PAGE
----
NEWBURGH, Maine — The Newburgh Volunteer Fire Department has two pumper trucks, a tanker, an ambulance and a truck with an air unit to refill oxygen bottles. What’s often missing are firefighters.
Typical of most small towns in Maine, Newburgh has an all-volunteer fire department. The volunteers work regular jobs that are mostly located away from town.
When a fire or other emergency occurs, the firefighters are called away from their jobs, their family or their sleep to help members of the community. Newburgh firefighters traditionally haven’t been paid. This year, Chief Glen Williamson is hoping to change that.
He recently asked the budget committee and board of selectmen to place $25,000 on the town warrant so it could be voted on during the town meeting on March 9. The $25,000 would pay his 25 member crew of firefighters, EMS personnel, fire chief, assistant fire chief and assistant rescue chief.
Instead, the firemen compensation requested by Williamson was cut to $2,692 and fire responders compensation was cut to $3,768 in separate articles. It would come out to between $100 and $200 per crew member per year depending on number of hours, said Williamson. The budget committee and selectmen recommend Williamson be paid $4,306, a $1,300 raise. The assistant fire chief would get $2,133 and the assistant rescue chief $1,077, according to the town meeting warrant.
“For even the people that put in 50 hours, $200 is kind of a slap in the face,” said Williamson, adding that some members put in as many as 1,500 hours a year for the department. “Our selectmen are getting [$2,000 apiece per year] and they put in fewer hours. Everybody in town gets paid except for the firemen.”
Williamson contends that his crew sacrifices more than just their time for the town, but also pay their own fuel costs to go to the scene and lose wages from cutting out of work early. Volunteer firefighters are required to have the same amount of training as full-time paid firefighters, as well.
Carmel Fire and Rescue Chief Mike Azevedo is sympathetic to Williamson’s situation.
Azevedo said his 25-person volunteer crew gets compensated and $19,000 is set aside in order to pay the firefighters for their efforts. He uses a point system so that the money is divided fairly.
“For every call, it’s $8 [paid to each person],” said Azevedo. “It doesn’t even pay enough for gas for these guys to drive to the station.”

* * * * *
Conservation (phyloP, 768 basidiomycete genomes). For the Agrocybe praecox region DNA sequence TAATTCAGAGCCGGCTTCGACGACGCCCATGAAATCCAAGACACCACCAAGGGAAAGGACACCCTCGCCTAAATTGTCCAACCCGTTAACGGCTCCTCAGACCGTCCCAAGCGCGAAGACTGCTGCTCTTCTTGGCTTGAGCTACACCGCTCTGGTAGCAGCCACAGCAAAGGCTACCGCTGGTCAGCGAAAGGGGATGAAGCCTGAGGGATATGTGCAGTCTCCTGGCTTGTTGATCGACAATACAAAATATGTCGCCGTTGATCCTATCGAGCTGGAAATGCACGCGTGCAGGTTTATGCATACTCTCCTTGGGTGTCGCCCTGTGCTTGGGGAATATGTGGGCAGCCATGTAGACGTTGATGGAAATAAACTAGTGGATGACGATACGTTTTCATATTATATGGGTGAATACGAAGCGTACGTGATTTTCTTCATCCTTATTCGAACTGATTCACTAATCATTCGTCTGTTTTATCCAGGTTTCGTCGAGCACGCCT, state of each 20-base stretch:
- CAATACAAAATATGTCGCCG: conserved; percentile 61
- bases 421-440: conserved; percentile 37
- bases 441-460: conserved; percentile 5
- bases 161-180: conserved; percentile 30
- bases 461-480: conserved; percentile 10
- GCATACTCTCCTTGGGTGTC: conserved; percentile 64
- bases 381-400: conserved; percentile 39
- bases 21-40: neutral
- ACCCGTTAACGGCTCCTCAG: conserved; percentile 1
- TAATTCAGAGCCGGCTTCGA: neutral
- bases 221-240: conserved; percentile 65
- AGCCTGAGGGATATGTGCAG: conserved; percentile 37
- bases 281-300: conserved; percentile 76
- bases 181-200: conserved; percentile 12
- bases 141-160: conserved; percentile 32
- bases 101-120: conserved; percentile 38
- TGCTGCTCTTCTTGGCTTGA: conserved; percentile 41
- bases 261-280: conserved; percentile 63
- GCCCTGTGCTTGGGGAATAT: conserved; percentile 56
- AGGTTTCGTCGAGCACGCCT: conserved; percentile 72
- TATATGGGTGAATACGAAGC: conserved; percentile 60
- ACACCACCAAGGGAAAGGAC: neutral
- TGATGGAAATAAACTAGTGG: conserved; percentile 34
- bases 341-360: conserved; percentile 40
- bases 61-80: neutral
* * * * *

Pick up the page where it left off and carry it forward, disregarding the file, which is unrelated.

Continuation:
Carmel handles about 200 calls per year, he said. Williamson said Newburgh handled 43 fire calls last year and had 84 rescue calls.
Levant Fire Chief Mark McKay said his department handles between 350 and 400 calls each year and sets aside $16,500 for his 25-person volunteer group.
Levant also faces the challenge of getting volunteers to leave their jobs to report to a scene.
“On my crew, 30 percent of them are essential to work and can’t be late for work,” said Azevedo. “The rest, if you’re working in Bangor, it’s not worth it to leave. A lot of these towns are going physically uncovered for 911.”
Williamson said he’s mostly upset because his $25,000 request won’t appear in the town warrant, but the recommendations from the budget committee and selectmen will.
“So my thing is: put it to the town. See what the town wants,” said Williamson. “If the town says they only want to pay firemen $100 or $200, that’s fine. I can live with that. But because eight or nine people up there decided they didn’t want to put [my figure in the warrant], there’s nothing I can do about.”
Stanley “Skip” Smith, chairman of the board of selectmen, said there’s plenty Williamson can do.
“It’ll be up to him to stand up in front of the town [at the town meeting] as the fire chief and sell his package,” said Smith.
Because there is no amount listed in the warrant article, the number the budget committee and selectmen listed can be raised or lowered by a vote from the town during the town meeting, said Smith.
Smith, a former firefighter himself, said the committee and board decided that going from no pay to $25,000 for the volunteer firefighters “was too much money at once to throw at the town’s people,” and that’s why it was lowered.
Instead, by starting with a lower figure, the board could raise it more and more every year.
“They’re volunteers and $100 is better than no dollars,” said Smith. “We felt it was a progressive thing.”
Williamson, Azevedo and Smith all agree that volunteers for fire departments are becoming harder to find.
“The generation that volunteered is slowly phasing out and the generation coming in doesn’t do it for nothing,” said Azevedo.